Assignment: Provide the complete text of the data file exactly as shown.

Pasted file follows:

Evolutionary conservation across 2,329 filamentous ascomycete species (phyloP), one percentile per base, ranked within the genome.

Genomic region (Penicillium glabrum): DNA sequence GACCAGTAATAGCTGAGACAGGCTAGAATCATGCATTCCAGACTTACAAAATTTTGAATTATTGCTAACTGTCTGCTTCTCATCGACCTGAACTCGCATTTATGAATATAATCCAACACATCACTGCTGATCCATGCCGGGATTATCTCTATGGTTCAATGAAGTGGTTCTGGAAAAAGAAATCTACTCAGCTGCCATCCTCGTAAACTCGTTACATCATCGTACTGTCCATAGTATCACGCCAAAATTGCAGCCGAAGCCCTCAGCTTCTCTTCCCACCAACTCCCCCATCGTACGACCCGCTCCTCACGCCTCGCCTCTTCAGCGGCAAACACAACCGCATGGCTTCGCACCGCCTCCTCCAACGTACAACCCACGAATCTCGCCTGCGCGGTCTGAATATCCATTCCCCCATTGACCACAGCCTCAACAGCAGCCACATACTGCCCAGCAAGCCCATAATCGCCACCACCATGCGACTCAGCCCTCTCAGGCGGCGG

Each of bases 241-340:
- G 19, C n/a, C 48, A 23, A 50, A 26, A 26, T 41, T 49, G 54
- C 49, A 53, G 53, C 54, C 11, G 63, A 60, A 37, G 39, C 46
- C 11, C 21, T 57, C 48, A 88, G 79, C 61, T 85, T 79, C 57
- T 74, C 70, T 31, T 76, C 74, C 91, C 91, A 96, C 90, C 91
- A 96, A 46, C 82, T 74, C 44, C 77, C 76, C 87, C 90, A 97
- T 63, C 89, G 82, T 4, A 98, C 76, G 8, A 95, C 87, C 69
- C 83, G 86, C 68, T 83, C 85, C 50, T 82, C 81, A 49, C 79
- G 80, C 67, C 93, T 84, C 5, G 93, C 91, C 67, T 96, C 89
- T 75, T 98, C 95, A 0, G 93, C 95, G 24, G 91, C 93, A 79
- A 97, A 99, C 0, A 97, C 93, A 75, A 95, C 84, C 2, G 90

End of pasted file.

Evolutionary conservation across 2,329 filamentous ascomycete species (phyloP), one percentile per base, ranked within the genome.

Genomic region (Penicillium glabrum): DNA sequence GACCAGTAATAGCTGAGACAGGCTAGAATCATGCATTCCAGACTTACAAAATTTTGAATTATTGCTAACTGTCTGCTTCTCATCGACCTGAACTCGCATTTATGAATATAATCCAACACATCACTGCTGATCCATGCCGGGATTATCTCTATGGTTCAATGAAGTGGTTCTGGAAAAAGAAATCTACTCAGCTGCCATCCTCGTAAACTCGTTACATCATCGTACTGTCCATAGTATCACGCCAAAATTGCAGCCGAAGCCCTCAGCTTCTCTTCCCACCAACTCCCCCATCGTACGACCCGCTCCTCACGCCTCGCCTCTTCAGCGGCAAACACAACCGCATGGCTTCGCACCGCCTCCTCCAACGTACAACCCACGAATCTCGCCTGCGCGGTCTGAATATCCATTCCCCCATTGACCACAGCCTCAACAGCAGCCACATACTGCCCAGCAAGCCCATAATCGCCACCACCATGCGACTCAGCCCTCTCAGGCGGCGG

Each of bases 241-340:
- G 19, C n/a, C 48, A 23, A 50, A 26, A 26, T 41, T 49, G 54
- C 49, A 53, G 53, C 54, C 11, G 63, A 60, A 37, G 39, C 46
- C 11, C 21, T 57, C 48, A 88, G 79, C 61, T 85, T 79, C 57
- T 74, C 70, T 31, T 76, C 74, C 91, C 91, A 96, C 90, C 91
- A 96, A 46, C 82, T 74, C 44, C 77, C 76, C 87, C 90, A 97
- T 63, C 89, G 82, T 4, A 98, C 76, G 8, A 95, C 87, C 69
- C 83, G 86, C 68, T 83, C 85, C 50, T 82, C 81, A 49, C 79
- G 80, C 67, C 93, T 84, C 5, G 93, C 91, C 67, T 96, C 89
- T 75, T 98, C 95, A 0, G 93, C 95, G 24, G 91, C 93, A 79
- A 97, A 99, C 0, A 97, C 93, A 75, A 95, C 84, C 2, G 90